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Topic: EXPLANATION: SERVO vs SERVO MOTOR and driver (Read 968 times) previous topic - next topic

lastchancename

Feb 22, 2018, 11:24 am Last Edit: Mar 07, 2018, 02:27 am by lastchancename
Just to help explain a simple but often misquoted concept.

A SERVO is a closed-loop control system.
It may _not_ be a motor, but typically is*, using feedback to create a stable, deterministic output from the controlled device.
You provide a reference, and the servo control system varies the output to equalise the feedback with the reference value.

* it /could/ be a fluid servo that maintains the specific level in a tank..

Many servo systems utilise MOTORS to delver mechanical output.
It /could/ be a STEPPER motor with step-counting, limits, feedback and drivers to achieve the desired motion control,

OR in ArduinoLand...

the MOTOR might well be a generic DC motor, with attached feedback electronics to achieve a simpler type of low-cost closed-loop control.
This is typically what is inside your *RC 'hobby' servo*.

The reference is a pulse-train which the motor driver 'chases' while moving the motor shaft - providing feedback to the 'closed-loop' driver to maintain equilibrium.
Some gearing is often provided to deliver reasonable torque, speed and stability at low cost.
Ask the right question, which can be hard for beginners, but this doesn't mean that google is broken.
Experienced responders have a nose for laziness, (they were beginners once)... expecting the poster to contribute to the learning experience.

losmi

Okay, could you please post some concrete models/images to illustrate these SERVO types?

lastchancename

#2
May 04, 2018, 06:24 pm Last Edit: May 04, 2018, 06:24 pm by lastchancename
A SERVO is not a type, it is a process.

SERVO refers to a closed-loop control methodology.
In the case of an RC hobby servo, the control process is contained *within* that small box with three wires and an output shaft.

Other 'servos' may be a free spinning motor with an encoder on the shaft. In that case the servo functionality is implemented by the control process between the encoder and the motor driver...
It may control motor speed and/or angular positioning as needed.

...or a cistern that stops overflowing - with a float valve that controls the flow rate and/or on/off valve state.

Ask the right question, which can be hard for beginners, but this doesn't mean that google is broken.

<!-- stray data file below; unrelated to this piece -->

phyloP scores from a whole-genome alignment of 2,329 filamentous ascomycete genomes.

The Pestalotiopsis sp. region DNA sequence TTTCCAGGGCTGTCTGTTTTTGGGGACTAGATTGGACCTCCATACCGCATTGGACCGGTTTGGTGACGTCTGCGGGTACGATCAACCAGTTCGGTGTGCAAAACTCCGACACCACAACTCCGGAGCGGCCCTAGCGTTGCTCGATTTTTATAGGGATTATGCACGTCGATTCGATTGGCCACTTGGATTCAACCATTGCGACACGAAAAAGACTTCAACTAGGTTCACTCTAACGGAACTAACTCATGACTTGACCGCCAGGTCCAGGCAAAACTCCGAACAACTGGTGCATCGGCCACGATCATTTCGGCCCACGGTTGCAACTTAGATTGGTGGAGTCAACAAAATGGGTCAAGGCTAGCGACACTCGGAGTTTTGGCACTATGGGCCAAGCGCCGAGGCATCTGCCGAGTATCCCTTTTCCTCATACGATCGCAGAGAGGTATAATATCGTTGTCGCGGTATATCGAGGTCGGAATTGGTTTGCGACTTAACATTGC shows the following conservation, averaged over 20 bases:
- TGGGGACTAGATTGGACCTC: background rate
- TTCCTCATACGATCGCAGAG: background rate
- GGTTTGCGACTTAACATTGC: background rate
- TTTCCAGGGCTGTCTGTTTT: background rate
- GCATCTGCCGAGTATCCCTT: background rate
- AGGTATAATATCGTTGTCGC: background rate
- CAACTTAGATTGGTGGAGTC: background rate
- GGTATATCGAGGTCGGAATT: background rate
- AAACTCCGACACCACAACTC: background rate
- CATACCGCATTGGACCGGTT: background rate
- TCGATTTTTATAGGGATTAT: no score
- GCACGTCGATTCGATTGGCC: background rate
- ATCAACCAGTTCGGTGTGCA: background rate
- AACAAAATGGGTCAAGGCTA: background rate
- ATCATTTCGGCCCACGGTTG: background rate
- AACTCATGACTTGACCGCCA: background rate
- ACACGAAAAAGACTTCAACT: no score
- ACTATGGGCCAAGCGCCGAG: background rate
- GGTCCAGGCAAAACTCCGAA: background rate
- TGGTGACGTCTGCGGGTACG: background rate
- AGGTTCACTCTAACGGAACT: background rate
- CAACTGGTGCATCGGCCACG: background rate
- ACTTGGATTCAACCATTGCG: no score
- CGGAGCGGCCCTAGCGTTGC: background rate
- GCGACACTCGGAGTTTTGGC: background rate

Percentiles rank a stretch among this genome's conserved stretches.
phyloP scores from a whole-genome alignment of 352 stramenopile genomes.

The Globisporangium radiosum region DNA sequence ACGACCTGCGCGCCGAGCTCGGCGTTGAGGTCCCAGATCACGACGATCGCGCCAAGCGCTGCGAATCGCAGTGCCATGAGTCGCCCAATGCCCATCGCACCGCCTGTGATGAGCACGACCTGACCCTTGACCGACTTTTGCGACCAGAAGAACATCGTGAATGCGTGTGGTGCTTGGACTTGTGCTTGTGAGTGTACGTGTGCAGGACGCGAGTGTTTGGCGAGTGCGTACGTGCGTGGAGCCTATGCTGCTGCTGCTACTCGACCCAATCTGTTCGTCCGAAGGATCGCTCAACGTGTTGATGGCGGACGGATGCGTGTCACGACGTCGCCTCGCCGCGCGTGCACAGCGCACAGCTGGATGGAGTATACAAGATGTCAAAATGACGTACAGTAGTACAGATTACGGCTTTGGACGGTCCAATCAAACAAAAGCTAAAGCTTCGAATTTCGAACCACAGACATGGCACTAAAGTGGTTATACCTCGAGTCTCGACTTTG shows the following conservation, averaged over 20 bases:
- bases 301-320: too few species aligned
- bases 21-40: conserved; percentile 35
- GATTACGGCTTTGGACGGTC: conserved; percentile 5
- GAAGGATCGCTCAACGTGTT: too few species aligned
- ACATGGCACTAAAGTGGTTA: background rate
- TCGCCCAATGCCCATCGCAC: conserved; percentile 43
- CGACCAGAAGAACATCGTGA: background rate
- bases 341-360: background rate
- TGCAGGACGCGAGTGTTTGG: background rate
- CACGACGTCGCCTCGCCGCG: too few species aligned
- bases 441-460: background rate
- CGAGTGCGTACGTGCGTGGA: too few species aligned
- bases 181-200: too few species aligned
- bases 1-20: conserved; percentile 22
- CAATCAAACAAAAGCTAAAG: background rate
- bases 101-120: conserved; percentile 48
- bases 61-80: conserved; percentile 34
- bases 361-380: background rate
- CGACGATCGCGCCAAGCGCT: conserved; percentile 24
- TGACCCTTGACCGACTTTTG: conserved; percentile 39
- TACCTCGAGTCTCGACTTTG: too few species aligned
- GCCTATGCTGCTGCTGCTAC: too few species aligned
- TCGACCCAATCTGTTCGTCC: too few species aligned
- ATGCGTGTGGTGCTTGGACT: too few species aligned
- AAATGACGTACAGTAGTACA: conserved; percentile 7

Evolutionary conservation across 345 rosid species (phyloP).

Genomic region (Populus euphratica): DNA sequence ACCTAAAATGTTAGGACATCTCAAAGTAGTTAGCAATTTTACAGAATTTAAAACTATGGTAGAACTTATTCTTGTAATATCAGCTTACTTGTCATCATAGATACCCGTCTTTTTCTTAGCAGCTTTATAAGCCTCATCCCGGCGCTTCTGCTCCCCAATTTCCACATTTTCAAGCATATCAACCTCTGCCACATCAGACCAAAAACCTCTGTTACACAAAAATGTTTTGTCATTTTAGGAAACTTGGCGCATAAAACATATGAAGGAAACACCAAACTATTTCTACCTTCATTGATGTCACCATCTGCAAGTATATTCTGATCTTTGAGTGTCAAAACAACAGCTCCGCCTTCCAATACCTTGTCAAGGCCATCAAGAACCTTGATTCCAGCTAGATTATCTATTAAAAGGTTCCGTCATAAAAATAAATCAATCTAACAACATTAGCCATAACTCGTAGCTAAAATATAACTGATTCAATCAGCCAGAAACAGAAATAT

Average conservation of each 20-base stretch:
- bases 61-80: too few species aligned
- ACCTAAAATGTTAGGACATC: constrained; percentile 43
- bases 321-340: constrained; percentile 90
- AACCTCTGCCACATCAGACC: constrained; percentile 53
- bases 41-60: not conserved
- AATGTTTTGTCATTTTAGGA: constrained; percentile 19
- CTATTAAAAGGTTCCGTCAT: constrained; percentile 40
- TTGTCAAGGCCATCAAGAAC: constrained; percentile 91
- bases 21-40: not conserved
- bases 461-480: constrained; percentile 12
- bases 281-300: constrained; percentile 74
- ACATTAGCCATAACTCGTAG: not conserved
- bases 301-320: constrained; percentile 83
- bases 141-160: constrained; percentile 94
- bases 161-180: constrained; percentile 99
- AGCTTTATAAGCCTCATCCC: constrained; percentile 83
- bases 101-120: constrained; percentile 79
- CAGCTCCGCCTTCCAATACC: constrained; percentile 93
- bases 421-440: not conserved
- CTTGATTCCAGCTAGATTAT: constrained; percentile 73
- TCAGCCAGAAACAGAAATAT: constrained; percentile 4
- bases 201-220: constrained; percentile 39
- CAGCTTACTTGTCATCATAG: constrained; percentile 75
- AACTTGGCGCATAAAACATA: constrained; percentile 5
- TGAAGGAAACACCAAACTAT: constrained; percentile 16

Experienced responders have a nose for laziness, (they were beginners once)... expecting the poster to contribute to the learning experience.

slipstick

Too much theory, not enough practical. To an Arduino beginner the important difference is between a (hobby type) servo and a motor.

A servo can be sent to a particular position, usually an angle. Most servos will only move through about 130-180 degrees though there are exceptions. Typically used for steering things or moving controls.

A motor is a thing that rotates round and round. You can usually control the direction and speed of rotation but you can't position it accurately without some additional equipment , typically an encoder. Often used for driving wheels to make cars, robots etc move.

Much confusion is caused because, for some unknown reason, a lot of Arduino documentation refers to servos as "servo motors".

And to add to the confusion some servos can be converted to what are often called 360 degree or continuous rotation when they spin continuously and you lose the ability to position them. In other words they are no longer servos they are just (geared) motors.

Steve

lastchancename

#4
May 12, 2018, 12:14 am Last Edit: May 12, 2018, 12:14 am by lastchancename
You're welcome to post some extra content ;)
Be careful of your terminology, just because an (RC)servo can be driven to a particular angle, don't dismiss 'servo motors' ...
Quote
A motor is a thing that rotates round and round. You can usually control the direction and speed of rotation but you can't position it accurately without some additional equipment , typically an encoder
...because that's *exactly* what's inside an RC servo!

It's that extra glue that makes a very important distinction.
Thanks for making me clarify that point!
Ask the right question, which can be hard for beginners, but this doesn't mean that google is broken.
Experienced responders have a nose for laziness, (they were beginners once)... expecting the poster to contribute to the learning experience.

slipstick

Be careful of your terminology, just because an (RC)servo can be driven to a particular angle, don't dismiss 'servo motors' ... ...because that's *exactly* what's inside an RC servo!
One the things inside a servo is indeed a motor. But that's not a good reason enough for referring to the whole servo as though it was just a motor.

My car contains a fuel tank but if I talked about going for a drive in my car fuel tank people would look at me very strangely.

Steve

lastchancename

#6
May 16, 2018, 01:38 am Last Edit: May 16, 2018, 01:41 am by lastchancename
One the things inside a servo is indeed a motor. But that's not a good reason enough for referring to the whole servo as though it was just a motor.
Post #2 clarifies that.
Quote
if I talked about going for a drive in my car fuel tank people would look at me very strangely.
As they rightly should !
There *are* exceptions
Ask the right question, which can be hard for beginners, but this doesn't mean that google is broken.
Experienced responders have a nose for laziness, (they were beginners once)... expecting the poster to contribute to the learning experience.

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